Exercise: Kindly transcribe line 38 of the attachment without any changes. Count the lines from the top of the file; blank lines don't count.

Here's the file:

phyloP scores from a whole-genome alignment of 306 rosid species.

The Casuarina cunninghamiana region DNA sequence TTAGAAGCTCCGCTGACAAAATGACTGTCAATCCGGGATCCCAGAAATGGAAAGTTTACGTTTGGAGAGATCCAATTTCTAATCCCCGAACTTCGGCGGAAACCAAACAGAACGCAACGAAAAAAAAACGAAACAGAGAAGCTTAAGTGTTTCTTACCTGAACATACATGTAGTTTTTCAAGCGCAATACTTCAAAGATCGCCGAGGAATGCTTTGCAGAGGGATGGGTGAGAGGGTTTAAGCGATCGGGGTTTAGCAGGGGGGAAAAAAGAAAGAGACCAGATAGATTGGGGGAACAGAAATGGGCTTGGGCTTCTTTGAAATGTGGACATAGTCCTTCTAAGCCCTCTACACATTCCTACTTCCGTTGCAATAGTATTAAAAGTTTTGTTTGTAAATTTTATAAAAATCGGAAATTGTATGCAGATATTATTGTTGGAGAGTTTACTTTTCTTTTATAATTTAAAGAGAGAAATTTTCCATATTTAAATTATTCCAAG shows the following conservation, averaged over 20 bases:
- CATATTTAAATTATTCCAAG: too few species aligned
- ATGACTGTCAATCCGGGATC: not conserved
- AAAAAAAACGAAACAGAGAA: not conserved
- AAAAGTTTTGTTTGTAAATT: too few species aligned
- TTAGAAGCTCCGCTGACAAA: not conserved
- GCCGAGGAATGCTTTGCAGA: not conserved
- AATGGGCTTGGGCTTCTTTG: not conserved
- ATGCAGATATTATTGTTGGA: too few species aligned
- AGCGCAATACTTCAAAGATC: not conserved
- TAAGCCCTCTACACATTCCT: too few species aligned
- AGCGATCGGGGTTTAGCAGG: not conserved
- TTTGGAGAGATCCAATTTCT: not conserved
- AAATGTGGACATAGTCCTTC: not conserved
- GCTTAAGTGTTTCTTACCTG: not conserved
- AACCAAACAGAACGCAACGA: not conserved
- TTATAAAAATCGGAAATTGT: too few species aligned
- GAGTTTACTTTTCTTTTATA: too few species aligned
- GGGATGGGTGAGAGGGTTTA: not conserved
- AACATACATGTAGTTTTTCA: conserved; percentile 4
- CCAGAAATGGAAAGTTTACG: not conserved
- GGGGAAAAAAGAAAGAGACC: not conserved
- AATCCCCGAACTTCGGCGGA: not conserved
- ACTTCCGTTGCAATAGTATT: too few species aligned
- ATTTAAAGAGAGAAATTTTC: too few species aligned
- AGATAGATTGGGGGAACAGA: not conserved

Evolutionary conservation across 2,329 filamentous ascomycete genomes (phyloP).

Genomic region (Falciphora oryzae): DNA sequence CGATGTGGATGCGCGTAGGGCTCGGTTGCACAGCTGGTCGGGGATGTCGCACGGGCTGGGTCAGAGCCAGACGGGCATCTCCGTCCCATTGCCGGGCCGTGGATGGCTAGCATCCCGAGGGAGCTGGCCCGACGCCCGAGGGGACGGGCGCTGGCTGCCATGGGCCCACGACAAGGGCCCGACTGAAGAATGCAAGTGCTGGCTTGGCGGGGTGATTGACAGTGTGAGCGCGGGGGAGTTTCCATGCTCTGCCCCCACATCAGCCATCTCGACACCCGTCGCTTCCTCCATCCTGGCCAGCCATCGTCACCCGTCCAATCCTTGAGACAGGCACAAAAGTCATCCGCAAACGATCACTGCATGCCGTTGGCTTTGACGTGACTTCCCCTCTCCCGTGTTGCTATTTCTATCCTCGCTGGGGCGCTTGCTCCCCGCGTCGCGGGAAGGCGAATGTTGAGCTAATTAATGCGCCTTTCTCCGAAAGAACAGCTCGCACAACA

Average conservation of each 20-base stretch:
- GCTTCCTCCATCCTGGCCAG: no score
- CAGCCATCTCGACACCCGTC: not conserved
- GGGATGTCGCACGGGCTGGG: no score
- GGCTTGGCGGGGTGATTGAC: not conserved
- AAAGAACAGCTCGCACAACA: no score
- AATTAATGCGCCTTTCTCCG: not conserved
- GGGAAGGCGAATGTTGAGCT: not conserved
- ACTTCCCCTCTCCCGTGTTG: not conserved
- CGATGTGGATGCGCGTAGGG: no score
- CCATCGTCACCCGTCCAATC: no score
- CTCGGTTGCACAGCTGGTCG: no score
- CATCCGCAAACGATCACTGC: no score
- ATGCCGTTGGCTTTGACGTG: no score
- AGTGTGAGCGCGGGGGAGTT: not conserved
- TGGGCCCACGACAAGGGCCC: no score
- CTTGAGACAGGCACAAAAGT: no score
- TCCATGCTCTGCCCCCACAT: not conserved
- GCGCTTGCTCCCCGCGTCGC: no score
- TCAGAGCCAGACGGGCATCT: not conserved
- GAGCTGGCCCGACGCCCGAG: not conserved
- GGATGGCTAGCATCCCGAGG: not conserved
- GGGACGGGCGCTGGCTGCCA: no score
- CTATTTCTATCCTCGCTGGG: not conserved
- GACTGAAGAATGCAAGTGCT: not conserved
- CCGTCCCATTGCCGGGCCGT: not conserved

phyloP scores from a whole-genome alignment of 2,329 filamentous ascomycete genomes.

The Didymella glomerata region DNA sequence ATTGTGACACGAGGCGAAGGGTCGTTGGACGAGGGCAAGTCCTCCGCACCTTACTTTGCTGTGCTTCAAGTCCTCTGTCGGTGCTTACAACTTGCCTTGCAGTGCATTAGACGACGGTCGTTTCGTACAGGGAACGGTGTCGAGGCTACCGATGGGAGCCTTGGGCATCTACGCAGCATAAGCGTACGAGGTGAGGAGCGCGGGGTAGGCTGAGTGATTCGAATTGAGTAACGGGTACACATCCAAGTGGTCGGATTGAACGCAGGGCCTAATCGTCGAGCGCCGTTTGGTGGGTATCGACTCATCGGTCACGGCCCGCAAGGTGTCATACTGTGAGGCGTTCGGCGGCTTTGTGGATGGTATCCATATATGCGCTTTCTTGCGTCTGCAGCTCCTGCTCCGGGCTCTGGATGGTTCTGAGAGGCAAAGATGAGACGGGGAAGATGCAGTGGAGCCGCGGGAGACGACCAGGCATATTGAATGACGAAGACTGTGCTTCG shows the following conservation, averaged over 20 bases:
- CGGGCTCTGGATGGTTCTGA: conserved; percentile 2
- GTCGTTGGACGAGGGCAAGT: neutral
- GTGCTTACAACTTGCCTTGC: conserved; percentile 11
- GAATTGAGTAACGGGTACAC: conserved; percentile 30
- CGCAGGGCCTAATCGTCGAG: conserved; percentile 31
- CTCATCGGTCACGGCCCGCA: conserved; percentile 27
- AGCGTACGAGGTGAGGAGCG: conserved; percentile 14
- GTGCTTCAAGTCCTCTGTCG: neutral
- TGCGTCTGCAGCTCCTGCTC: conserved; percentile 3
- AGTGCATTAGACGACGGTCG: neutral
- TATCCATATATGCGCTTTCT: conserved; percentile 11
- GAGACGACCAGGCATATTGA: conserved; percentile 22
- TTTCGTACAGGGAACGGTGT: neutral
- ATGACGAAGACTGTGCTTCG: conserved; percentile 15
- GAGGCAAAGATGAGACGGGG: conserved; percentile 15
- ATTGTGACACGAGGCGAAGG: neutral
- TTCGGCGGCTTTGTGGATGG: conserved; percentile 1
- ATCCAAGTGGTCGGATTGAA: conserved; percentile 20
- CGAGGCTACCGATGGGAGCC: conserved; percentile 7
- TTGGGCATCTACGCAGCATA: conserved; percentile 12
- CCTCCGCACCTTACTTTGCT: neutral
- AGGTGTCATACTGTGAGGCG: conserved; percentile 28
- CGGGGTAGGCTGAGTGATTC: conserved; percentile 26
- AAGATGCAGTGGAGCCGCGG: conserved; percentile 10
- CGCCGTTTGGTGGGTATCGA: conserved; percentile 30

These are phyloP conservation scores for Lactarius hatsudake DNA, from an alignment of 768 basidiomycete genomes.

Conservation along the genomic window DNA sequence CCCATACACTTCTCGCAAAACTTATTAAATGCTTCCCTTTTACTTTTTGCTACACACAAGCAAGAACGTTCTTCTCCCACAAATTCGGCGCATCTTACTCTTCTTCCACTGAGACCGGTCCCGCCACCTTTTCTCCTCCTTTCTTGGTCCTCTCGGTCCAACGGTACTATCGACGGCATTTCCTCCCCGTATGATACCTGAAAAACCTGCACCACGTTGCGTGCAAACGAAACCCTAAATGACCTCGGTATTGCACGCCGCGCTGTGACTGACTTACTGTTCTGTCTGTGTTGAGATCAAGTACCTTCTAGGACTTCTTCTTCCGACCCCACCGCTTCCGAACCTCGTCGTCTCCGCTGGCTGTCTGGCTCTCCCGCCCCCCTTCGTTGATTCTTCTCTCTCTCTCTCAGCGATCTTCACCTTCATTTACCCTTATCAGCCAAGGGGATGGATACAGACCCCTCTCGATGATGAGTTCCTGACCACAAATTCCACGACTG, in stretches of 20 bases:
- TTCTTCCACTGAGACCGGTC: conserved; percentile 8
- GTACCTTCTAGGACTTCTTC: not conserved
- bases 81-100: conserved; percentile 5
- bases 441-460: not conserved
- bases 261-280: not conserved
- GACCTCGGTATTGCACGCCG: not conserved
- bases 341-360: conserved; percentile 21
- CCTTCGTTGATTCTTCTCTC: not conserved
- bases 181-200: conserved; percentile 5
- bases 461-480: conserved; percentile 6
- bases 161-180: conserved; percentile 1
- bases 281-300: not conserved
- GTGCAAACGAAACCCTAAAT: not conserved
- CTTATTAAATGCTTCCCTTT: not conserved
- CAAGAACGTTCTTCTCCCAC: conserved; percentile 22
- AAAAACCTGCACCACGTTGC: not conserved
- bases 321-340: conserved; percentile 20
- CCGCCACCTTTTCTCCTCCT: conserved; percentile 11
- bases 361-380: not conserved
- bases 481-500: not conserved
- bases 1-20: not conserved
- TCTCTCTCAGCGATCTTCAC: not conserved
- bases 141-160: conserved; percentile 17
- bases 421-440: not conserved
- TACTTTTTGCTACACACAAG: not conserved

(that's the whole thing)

- ACTTCCCCTCTCCCGTGTTG: not conserved